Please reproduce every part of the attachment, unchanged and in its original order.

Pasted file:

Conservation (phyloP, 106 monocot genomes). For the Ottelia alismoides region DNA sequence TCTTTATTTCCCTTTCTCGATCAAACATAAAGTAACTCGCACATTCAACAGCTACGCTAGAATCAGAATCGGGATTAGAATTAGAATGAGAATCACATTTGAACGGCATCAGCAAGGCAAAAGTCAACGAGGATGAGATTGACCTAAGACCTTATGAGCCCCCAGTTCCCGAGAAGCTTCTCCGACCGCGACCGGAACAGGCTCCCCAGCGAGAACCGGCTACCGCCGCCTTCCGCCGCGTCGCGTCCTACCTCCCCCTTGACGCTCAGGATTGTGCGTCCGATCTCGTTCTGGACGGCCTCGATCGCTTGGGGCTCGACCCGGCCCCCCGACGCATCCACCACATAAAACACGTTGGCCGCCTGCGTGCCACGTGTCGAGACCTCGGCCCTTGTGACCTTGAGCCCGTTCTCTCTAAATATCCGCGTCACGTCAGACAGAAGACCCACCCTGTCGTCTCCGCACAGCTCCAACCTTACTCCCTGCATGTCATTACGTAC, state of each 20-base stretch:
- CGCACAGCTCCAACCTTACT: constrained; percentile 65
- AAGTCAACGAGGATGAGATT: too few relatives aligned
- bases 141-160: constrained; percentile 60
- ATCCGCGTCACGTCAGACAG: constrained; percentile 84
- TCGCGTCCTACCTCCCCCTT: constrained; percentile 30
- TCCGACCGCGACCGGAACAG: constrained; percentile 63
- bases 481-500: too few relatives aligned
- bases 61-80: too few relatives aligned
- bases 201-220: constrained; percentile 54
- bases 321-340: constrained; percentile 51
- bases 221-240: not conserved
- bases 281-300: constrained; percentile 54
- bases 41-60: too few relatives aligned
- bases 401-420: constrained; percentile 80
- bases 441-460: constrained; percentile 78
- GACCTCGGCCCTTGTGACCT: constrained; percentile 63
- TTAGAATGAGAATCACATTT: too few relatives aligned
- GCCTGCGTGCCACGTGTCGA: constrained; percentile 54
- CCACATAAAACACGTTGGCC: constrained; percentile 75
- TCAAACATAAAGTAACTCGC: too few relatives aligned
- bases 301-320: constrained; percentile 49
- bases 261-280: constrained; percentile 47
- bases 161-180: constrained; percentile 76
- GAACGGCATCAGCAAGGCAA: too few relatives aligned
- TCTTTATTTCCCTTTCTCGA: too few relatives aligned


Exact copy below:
Conservation (phyloP, 106 monocot genomes). For the Ottelia alismoides region DNA sequence TCTTTATTTCCCTTTCTCGATCAAACATAAAGTAACTCGCACATTCAACAGCTACGCTAGAATCAGAATCGGGATTAGAATTAGAATGAGAATCACATTTGAACGGCATCAGCAAGGCAAAAGTCAACGAGGATGAGATTGACCTAAGACCTTATGAGCCCCCAGTTCCCGAGAAGCTTCTCCGACCGCGACCGGAACAGGCTCCCCAGCGAGAACCGGCTACCGCCGCCTTCCGCCGCGTCGCGTCCTACCTCCCCCTTGACGCTCAGGATTGTGCGTCCGATCTCGTTCTGGACGGCCTCGATCGCTTGGGGCTCGACCCGGCCCCCCGACGCATCCACCACATAAAACACGTTGGCCGCCTGCGTGCCACGTGTCGAGACCTCGGCCCTTGTGACCTTGAGCCCGTTCTCTCTAAATATCCGCGTCACGTCAGACAGAAGACCCACCCTGTCGTCTCCGCACAGCTCCAACCTTACTCCCTGCATGTCATTACGTAC, state of each 20-base stretch:
- CGCACAGCTCCAACCTTACT: constrained; percentile 65
- AAGTCAACGAGGATGAGATT: too few relatives aligned
- bases 141-160: constrained; percentile 60
- ATCCGCGTCACGTCAGACAG: constrained; percentile 84
- TCGCGTCCTACCTCCCCCTT: constrained; percentile 30
- TCCGACCGCGACCGGAACAG: constrained; percentile 63
- bases 481-500: too few relatives aligned
- bases 61-80: too few relatives aligned
- bases 201-220: constrained; percentile 54
- bases 321-340: constrained; percentile 51
- bases 221-240: not conserved
- bases 281-300: constrained; percentile 54
- bases 41-60: too few relatives aligned
- bases 401-420: constrained; percentile 80
- bases 441-460: constrained; percentile 78
- GACCTCGGCCCTTGTGACCT: constrained; percentile 63
- TTAGAATGAGAATCACATTT: too few relatives aligned
- GCCTGCGTGCCACGTGTCGA: constrained; percentile 54
- CCACATAAAACACGTTGGCC: constrained; percentile 75
- TCAAACATAAAGTAACTCGC: too few relatives aligned
- bases 301-320: constrained; percentile 49
- bases 261-280: constrained; percentile 47
- bases 161-180: constrained; percentile 76
- GAACGGCATCAGCAAGGCAA: too few relatives aligned
- TCTTTATTTCCCTTTCTCGA: too few relatives aligned